2011 NFC Championship: San Francisco 49ers and the One That Got Away

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2011 NFC Championship:  San Francisco 49ers and the One That Got Away
Jed Jacobsohn/Getty Images

With Aaron Rodgers about to play in the NFC Championship, perhaps the most important game of his life so far, one can't help but wonder what could have been had the San Francisco 49ers selected homegrown Rodgers and not Alex Smith in the 2005 NFL draft.

It pains the Bay Area to watch a local boy lead the "wrong team" into the playoffs and on to the cusp of the Super Bowl.

Just why did Scot McCloughan do this to us? Why did he have to choose the wrong guy?

It is very easy to look at things now almost six years later and make this determination. The Packers got themselves a franchise quarterback, and the team that passed up on him is headed into 2011 with no real quarterback option.

But what has been the difference between Rodgers and Smith? Was there a way 49ers management could have avoided all this? 

Begin by looking at their college careers.

Smith's college career is very simple to analyze. He was 24-1 as a starter at Utah. Bottom line, he was a winner.

Smith's stats are also very impressive.  He threw 47 touchdowns and only eight interceptions in his career at Utah, including the 2004 season where he threw 32 touchdowns to only four interceptions.

If The 49ers Had Taken Rodgers Where Would The 49ers Be Today?

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When analyzing a college quarterback, accuracy is a huge factor, and Smith had a 66.3 percent career completion percentage at Utah. Yes, this was under Urban Meyer's spread offense, but numbers do not lie.

Rodgers, who hails from nearby Chico, Calif., was without a doubt the 49ers fan favorite prior to the 2005 draft,  but let's take a look at some of the factors that made him drop all the way to the 24th spot.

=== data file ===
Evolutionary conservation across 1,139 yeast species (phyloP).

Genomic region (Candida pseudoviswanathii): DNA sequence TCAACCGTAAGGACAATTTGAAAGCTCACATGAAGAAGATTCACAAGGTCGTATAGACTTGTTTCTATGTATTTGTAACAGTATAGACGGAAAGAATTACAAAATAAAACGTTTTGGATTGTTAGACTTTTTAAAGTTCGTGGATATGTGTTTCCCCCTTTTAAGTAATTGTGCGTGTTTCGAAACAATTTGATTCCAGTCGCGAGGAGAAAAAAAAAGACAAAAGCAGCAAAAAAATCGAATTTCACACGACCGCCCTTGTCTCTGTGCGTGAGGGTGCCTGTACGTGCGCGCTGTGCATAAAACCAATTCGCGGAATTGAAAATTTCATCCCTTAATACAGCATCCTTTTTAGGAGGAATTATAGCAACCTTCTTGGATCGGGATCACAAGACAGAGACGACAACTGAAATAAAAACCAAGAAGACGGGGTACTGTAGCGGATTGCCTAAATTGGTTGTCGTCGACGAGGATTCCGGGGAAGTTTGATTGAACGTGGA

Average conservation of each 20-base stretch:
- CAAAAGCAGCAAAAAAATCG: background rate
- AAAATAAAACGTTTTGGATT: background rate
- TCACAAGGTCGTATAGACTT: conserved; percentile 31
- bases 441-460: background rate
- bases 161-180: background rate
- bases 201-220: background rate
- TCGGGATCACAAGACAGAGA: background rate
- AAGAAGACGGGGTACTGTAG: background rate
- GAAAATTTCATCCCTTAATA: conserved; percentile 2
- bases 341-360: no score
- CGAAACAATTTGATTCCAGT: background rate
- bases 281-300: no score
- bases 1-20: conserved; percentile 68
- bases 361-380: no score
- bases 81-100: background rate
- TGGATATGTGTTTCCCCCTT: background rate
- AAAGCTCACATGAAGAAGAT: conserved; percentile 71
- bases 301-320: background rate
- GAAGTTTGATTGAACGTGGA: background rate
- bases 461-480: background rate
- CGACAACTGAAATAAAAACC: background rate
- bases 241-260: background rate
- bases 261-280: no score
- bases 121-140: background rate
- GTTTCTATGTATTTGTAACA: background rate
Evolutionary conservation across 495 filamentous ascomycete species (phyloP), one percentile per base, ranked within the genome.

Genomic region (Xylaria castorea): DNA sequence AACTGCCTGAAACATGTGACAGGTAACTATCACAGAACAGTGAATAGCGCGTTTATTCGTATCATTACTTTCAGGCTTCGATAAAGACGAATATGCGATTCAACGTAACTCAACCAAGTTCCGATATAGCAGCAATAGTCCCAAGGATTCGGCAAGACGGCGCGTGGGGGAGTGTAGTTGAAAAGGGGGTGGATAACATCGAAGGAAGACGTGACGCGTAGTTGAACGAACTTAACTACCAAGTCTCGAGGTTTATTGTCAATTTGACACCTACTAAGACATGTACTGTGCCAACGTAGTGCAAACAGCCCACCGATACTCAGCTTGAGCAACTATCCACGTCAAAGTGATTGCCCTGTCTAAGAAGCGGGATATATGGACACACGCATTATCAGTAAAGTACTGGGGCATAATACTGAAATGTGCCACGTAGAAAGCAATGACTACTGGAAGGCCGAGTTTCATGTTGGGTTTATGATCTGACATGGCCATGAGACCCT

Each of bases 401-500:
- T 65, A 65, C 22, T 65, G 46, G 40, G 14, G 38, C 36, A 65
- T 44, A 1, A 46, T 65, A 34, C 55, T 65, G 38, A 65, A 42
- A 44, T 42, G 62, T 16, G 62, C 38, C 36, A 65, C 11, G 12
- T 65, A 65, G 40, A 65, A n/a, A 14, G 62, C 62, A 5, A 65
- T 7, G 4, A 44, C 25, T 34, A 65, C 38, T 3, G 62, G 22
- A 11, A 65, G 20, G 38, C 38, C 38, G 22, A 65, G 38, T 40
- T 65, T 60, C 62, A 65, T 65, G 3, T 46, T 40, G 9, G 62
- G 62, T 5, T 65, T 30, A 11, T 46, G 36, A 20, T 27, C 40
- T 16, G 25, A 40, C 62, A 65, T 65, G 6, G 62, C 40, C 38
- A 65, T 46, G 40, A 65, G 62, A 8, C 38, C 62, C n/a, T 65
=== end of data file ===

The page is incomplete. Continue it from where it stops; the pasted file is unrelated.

There was a reason Rodgers and Smith were neck-and-neck in the battle of the 2005 overall pick and their numbers reflect that. Rodgers had 42 touchdowns to only 13 interceptions while playing for the Golden Bears.

His completion percentage was also very impressive at 63.8 percent, so just what made the difference?

They both had excellent mobility while in college, and both had strong arms. Even ESPN thought it was crazy Rodgers was still waiting to be chosen when the 24th pick arrived. Draft day was not the best day for him, but he sure is sticking it to everyone now.

The 49ers decided to start Smith as a rookie, where he threw one touchdown to 11 interceptions, which suffice it to say, is horrible.

The Packers, on the other hand, allowed Rodgers to learn from future Hall-of-Famer Brett Favre for three years before declaring him their starter.

The 49ers have hired six different offensive coordinators for Smith, while Rodgers has been playing for Mike McCarthy since his starting days in 2008 and has had McCarthy there since 2006.

On a side note, McCarthy was also the offensive coordinator for the 49ers in 2005, the year Smith was selected over Rodgers.

So who do the 49ers have to blame? Is it Smith, who simply does not have the talent level to make it as an NFL quarterback? Or is Rodgers just that superior to him in talent level?

If the 49ers had selected Rodgers, would the 49ers be in the playoffs right now? Maybe the 49ers organization is just toxic and incapable of properly grooming a quarterback.

How much blame can we really place on McCloughan? I mean, we saw the same stats he was looking at when making the decision. Obviously, both quarterbacks looked good on tape, and I am positive that both of them passed the scout's eye test as well.

We will never know exactly what could have been though, and it pains me to see the one that got away.

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